Arleen had been sitting in the apartment’s hallway the entire conversation. A tear ran down her face as her head rested against the wall. Her thought process remained the same each time Jaxson had an outburst. Shut mouth. Look Down. Close door. Jaxson received high honors in the Jamaican school system but changed when he moved to America. His senior year at Harlem High, he started hanging with the Heavy Loaders. Everyone called them heavy loaders because they brought guns and stacks of money to school weighing down their pants. He wished for the life they lived: the nice jackets and nice shoes they all wore motivated Jaxson to start selling drugs and making money. Lawrence experienced success during Jaxson’s senior year. The Harlem Hurricane’s basketball team made it to the semi-finals at state but lost in the finals. Lawrence’s sweet jump shot or late-game buzzer-beaters became material for barber shop talk. Lawrence’s senior year came around and his scoring total, assist total, and block total doubled in numbers. Members of the community showed their support and an influx of basketball fans packed the gym every Friday. Lawrence kept to himself until basketball practice. Receiving good grades came second to basketball for Lawrence, but he gave an effort to succeed in both.

Frost covered the outside of the windows. A fog immersed the school. The flag pole popped its round top through the fog. The school’s pipes hissed. They could be heard after students cleared the hallway. A single light illuminated the dank gym. The court looked dead until fans packed the bleachers. Dribbling balls or practicing free throws in dark gym made its way into Lawrence’s post practice routine. The big game could not come sooner. Arleen never game. She insisted sitting baseline every time. She loved watching Lawrence perform. Scouts from Clemson, Syracuse, Yale, Georgetown, showed interest in Lawrence’s outstanding senior season. Lawrence’s hard-working mindset never left him.  Every practice, games, and countless hours examining game film came down to Friday. Bringing a championship trophy home showed the community which part of New York represented the best ball players. Another swish snapped the net. The whipping sound echoed the empty gym. Jaxson rebounded for Lawrence most days but stopped after he moved to a different project in Harlem. A shot sprung off the front of the rim and rolled down the court to the side doors. Lawrence walked over and reached down to grabbed the ball. When he looked up, he saw a police officer holding a few papers.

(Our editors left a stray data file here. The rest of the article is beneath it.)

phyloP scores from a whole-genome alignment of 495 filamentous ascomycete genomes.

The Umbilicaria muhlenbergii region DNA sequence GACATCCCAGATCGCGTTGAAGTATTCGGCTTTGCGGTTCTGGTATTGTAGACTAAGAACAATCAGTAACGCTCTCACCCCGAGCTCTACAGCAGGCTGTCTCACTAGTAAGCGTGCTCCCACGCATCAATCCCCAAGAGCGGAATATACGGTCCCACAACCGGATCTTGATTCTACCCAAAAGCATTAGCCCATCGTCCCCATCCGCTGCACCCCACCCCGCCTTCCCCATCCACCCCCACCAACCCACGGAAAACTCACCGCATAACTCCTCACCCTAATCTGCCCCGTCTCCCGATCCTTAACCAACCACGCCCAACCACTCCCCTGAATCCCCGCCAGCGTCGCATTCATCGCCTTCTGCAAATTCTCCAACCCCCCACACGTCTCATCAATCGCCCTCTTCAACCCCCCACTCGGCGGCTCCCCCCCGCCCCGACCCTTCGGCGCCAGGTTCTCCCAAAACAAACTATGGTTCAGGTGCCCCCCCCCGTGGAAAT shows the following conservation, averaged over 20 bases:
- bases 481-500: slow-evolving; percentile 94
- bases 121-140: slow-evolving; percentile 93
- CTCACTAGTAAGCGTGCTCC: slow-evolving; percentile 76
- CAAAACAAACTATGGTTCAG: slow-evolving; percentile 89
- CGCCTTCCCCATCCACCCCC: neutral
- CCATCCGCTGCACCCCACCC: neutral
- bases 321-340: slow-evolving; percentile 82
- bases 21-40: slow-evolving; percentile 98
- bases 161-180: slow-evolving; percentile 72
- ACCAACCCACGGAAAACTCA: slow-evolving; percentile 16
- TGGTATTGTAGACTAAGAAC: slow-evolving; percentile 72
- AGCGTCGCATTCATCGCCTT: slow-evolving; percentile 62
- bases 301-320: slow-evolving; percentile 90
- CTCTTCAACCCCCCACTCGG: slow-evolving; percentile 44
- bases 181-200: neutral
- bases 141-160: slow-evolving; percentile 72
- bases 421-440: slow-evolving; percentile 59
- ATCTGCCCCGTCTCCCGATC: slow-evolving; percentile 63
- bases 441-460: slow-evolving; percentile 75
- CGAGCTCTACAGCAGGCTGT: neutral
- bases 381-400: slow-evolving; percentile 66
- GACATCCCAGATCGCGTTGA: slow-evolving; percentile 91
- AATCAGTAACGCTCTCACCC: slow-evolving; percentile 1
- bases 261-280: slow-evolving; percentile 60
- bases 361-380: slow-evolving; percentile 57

Lawrence hated surprises, big or small, especially ones that came from strangers. An arm extended out and embraced Lawrence’s back. The cop sported a buzzed haircut with a hat so tight a vein appeared on his temple. He looked like a marine. Before a word left the officer’s mouth, he never stopped shaking his head. He was holding a crinkled paper. The paper never stopped rattling. Murmurs escaped the shaken man’s lips. “I hate to tell you this now, but Jaxson was reported missing last night”. The cop’s mustache absorbed snot running out his nose before he sniffled. Lawrence fell to his knees and pressed both palms against the locker in front of him. “Witnesses say that two men followed Jaxson from an apartment in Lower-East side Harlem at around 7:30,” the officer concluded as his eyes dropped below the paper. Rivers of dirt on Lawrence’s shoe ran down when tears dropped several feet from his face. “This can’t happen, not today” Lawrence struggled getting the words out.

Tears fell for minutes; each tear a different reason. Lawrence rose and up and slammed his fist into the classroom door. Crumpling into himself, he fell once more. The officer walked over to where Lawrence landed “Well, we got 48 hours to find Jaxson. The perps could flee New York by Saturday.” The officer extended his arm and helped Lawrence up. Lawrence found his balance rolled the ball back in the gym that he left by the side doors. He left the school with the officer. Arleen looked at Lawrence from the passenger seat of the cop car. The exhaust pipe created a grey cloud around the car. Snowflakes running down the window reflected tears dropping off Arleen’s face. Lawrence opened up the door and slid onto the plastic backseat.  “Your game is going to have to wait, Lawrence. We need to find Jaxson. He needs us more than ever.” Arleen pleaded. “Let’s go get my brother,” Lawrence said after minutes of silence. The car slid out of the parking lot and the single light in the gym stayed on the rest of the night.